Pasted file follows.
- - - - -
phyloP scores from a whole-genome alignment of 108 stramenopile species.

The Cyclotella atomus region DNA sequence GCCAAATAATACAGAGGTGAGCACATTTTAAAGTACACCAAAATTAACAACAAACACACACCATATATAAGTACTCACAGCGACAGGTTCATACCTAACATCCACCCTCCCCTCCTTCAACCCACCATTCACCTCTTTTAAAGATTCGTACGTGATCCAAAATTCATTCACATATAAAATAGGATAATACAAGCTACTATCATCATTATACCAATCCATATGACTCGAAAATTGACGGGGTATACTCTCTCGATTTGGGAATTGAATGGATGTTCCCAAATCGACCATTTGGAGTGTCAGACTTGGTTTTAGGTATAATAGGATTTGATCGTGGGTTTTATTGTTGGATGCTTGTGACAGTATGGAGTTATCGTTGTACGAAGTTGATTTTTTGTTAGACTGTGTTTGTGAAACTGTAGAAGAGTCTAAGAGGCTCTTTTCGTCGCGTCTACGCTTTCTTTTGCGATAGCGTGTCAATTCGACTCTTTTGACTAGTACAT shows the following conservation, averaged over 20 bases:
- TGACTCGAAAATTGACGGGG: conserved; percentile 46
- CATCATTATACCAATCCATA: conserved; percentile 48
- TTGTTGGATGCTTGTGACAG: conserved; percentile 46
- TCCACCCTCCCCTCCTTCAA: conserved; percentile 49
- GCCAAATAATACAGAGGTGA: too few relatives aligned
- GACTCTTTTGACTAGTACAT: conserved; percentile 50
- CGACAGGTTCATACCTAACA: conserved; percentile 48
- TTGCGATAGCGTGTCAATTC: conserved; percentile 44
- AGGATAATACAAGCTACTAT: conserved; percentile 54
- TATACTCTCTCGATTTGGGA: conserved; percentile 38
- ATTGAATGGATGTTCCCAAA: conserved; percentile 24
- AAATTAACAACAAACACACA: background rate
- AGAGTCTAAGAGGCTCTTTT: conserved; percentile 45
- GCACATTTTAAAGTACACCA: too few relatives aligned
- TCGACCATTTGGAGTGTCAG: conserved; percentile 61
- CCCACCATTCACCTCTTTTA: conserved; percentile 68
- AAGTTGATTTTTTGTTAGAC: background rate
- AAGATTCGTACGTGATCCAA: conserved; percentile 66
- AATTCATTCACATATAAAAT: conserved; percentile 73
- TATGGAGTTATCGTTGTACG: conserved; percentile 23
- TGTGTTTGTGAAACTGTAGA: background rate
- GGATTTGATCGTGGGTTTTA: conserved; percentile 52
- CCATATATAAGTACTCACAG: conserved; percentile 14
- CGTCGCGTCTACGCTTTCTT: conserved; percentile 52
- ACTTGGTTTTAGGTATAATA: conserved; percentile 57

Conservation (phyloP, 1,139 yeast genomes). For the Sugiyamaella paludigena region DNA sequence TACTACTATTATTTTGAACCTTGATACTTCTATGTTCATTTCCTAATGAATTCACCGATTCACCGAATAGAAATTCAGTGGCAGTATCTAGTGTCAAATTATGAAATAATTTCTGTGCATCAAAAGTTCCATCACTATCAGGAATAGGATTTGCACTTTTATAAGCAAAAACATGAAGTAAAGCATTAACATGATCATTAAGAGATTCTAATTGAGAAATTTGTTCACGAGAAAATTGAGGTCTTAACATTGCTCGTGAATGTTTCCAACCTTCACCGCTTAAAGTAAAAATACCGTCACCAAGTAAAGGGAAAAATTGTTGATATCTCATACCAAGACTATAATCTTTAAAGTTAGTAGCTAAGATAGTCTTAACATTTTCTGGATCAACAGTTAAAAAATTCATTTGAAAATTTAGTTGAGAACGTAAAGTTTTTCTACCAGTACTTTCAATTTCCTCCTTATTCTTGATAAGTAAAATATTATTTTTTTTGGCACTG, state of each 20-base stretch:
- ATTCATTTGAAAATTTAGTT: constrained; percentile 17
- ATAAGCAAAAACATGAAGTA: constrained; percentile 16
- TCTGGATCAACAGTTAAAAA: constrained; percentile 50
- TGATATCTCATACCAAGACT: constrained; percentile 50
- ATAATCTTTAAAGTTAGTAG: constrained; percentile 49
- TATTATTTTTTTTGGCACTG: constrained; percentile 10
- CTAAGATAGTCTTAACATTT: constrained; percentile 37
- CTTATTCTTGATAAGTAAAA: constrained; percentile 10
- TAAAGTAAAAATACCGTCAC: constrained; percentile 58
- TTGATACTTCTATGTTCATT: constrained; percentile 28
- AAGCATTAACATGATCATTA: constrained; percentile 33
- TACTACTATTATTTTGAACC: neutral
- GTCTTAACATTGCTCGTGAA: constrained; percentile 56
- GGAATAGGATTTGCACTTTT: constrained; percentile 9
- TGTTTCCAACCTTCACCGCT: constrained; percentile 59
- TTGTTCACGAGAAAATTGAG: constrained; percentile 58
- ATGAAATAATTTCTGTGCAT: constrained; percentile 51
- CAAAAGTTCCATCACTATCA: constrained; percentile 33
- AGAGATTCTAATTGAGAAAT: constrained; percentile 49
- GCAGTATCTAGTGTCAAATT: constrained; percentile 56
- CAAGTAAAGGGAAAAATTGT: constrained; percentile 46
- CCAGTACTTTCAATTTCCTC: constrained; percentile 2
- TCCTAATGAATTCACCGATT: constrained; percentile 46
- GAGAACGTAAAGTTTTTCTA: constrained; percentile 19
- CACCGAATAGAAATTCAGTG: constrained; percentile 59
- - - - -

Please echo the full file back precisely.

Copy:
phyloP scores from a whole-genome alignment of 108 stramenopile species.

The Cyclotella atomus region DNA sequence GCCAAATAATACAGAGGTGAGCACATTTTAAAGTACACCAAAATTAACAACAAACACACACCATATATAAGTACTCACAGCGACAGGTTCATACCTAACATCCACCCTCCCCTCCTTCAACCCACCATTCACCTCTTTTAAAGATTCGTACGTGATCCAAAATTCATTCACATATAAAATAGGATAATACAAGCTACTATCATCATTATACCAATCCATATGACTCGAAAATTGACGGGGTATACTCTCTCGATTTGGGAATTGAATGGATGTTCCCAAATCGACCATTTGGAGTGTCAGACTTGGTTTTAGGTATAATAGGATTTGATCGTGGGTTTTATTGTTGGATGCTTGTGACAGTATGGAGTTATCGTTGTACGAAGTTGATTTTTTGTTAGACTGTGTTTGTGAAACTGTAGAAGAGTCTAAGAGGCTCTTTTCGTCGCGTCTACGCTTTCTTTTGCGATAGCGTGTCAATTCGACTCTTTTGACTAGTACAT shows the following conservation, averaged over 20 bases:
- TGACTCGAAAATTGACGGGG: conserved; percentile 46
- CATCATTATACCAATCCATA: conserved; percentile 48
- TTGTTGGATGCTTGTGACAG: conserved; percentile 46
- TCCACCCTCCCCTCCTTCAA: conserved; percentile 49
- GCCAAATAATACAGAGGTGA: too few relatives aligned
- GACTCTTTTGACTAGTACAT: conserved; percentile 50
- CGACAGGTTCATACCTAACA: conserved; percentile 48
- TTGCGATAGCGTGTCAATTC: conserved; percentile 44
- AGGATAATACAAGCTACTAT: conserved; percentile 54
- TATACTCTCTCGATTTGGGA: conserved; percentile 38
- ATTGAATGGATGTTCCCAAA: conserved; percentile 24
- AAATTAACAACAAACACACA: background rate
- AGAGTCTAAGAGGCTCTTTT: conserved; percentile 45
- GCACATTTTAAAGTACACCA: too few relatives aligned
- TCGACCATTTGGAGTGTCAG: conserved; percentile 61
- CCCACCATTCACCTCTTTTA: conserved; percentile 68
- AAGTTGATTTTTTGTTAGAC: background rate
- AAGATTCGTACGTGATCCAA: conserved; percentile 66
- AATTCATTCACATATAAAAT: conserved; percentile 73
- TATGGAGTTATCGTTGTACG: conserved; percentile 23
- TGTGTTTGTGAAACTGTAGA: background rate
- GGATTTGATCGTGGGTTTTA: conserved; percentile 52
- CCATATATAAGTACTCACAG: conserved; percentile 14
- CGTCGCGTCTACGCTTTCTT: conserved; percentile 52
- ACTTGGTTTTAGGTATAATA: conserved; percentile 57

Conservation (phyloP, 1,139 yeast genomes). For the Sugiyamaella paludigena region DNA sequence TACTACTATTATTTTGAACCTTGATACTTCTATGTTCATTTCCTAATGAATTCACCGATTCACCGAATAGAAATTCAGTGGCAGTATCTAGTGTCAAATTATGAAATAATTTCTGTGCATCAAAAGTTCCATCACTATCAGGAATAGGATTTGCACTTTTATAAGCAAAAACATGAAGTAAAGCATTAACATGATCATTAAGAGATTCTAATTGAGAAATTTGTTCACGAGAAAATTGAGGTCTTAACATTGCTCGTGAATGTTTCCAACCTTCACCGCTTAAAGTAAAAATACCGTCACCAAGTAAAGGGAAAAATTGTTGATATCTCATACCAAGACTATAATCTTTAAAGTTAGTAGCTAAGATAGTCTTAACATTTTCTGGATCAACAGTTAAAAAATTCATTTGAAAATTTAGTTGAGAACGTAAAGTTTTTCTACCAGTACTTTCAATTTCCTCCTTATTCTTGATAAGTAAAATATTATTTTTTTTGGCACTG, state of each 20-base stretch:
- ATTCATTTGAAAATTTAGTT: constrained; percentile 17
- ATAAGCAAAAACATGAAGTA: constrained; percentile 16
- TCTGGATCAACAGTTAAAAA: constrained; percentile 50
- TGATATCTCATACCAAGACT: constrained; percentile 50
- ATAATCTTTAAAGTTAGTAG: constrained; percentile 49
- TATTATTTTTTTTGGCACTG: constrained; percentile 10
- CTAAGATAGTCTTAACATTT: constrained; percentile 37
- CTTATTCTTGATAAGTAAAA: constrained; percentile 10
- TAAAGTAAAAATACCGTCAC: constrained; percentile 58
- TTGATACTTCTATGTTCATT: constrained; percentile 28
- AAGCATTAACATGATCATTA: constrained; percentile 33
- TACTACTATTATTTTGAACC: neutral
- GTCTTAACATTGCTCGTGAA: constrained; percentile 56
- GGAATAGGATTTGCACTTTT: constrained; percentile 9
- TGTTTCCAACCTTCACCGCT: constrained; percentile 59
- TTGTTCACGAGAAAATTGAG: constrained; percentile 58
- ATGAAATAATTTCTGTGCAT: constrained; percentile 51
- CAAAAGTTCCATCACTATCA: constrained; percentile 33
- AGAGATTCTAATTGAGAAAT: constrained; percentile 49
- GCAGTATCTAGTGTCAAATT: constrained; percentile 56
- CAAGTAAAGGGAAAAATTGT: constrained; percentile 46
- CCAGTACTTTCAATTTCCTC: constrained; percentile 2
- TCCTAATGAATTCACCGATT: constrained; percentile 46
- GAGAACGTAAAGTTTTTCTA: constrained; percentile 19
- CACCGAATAGAAATTCAGTG: constrained; percentile 59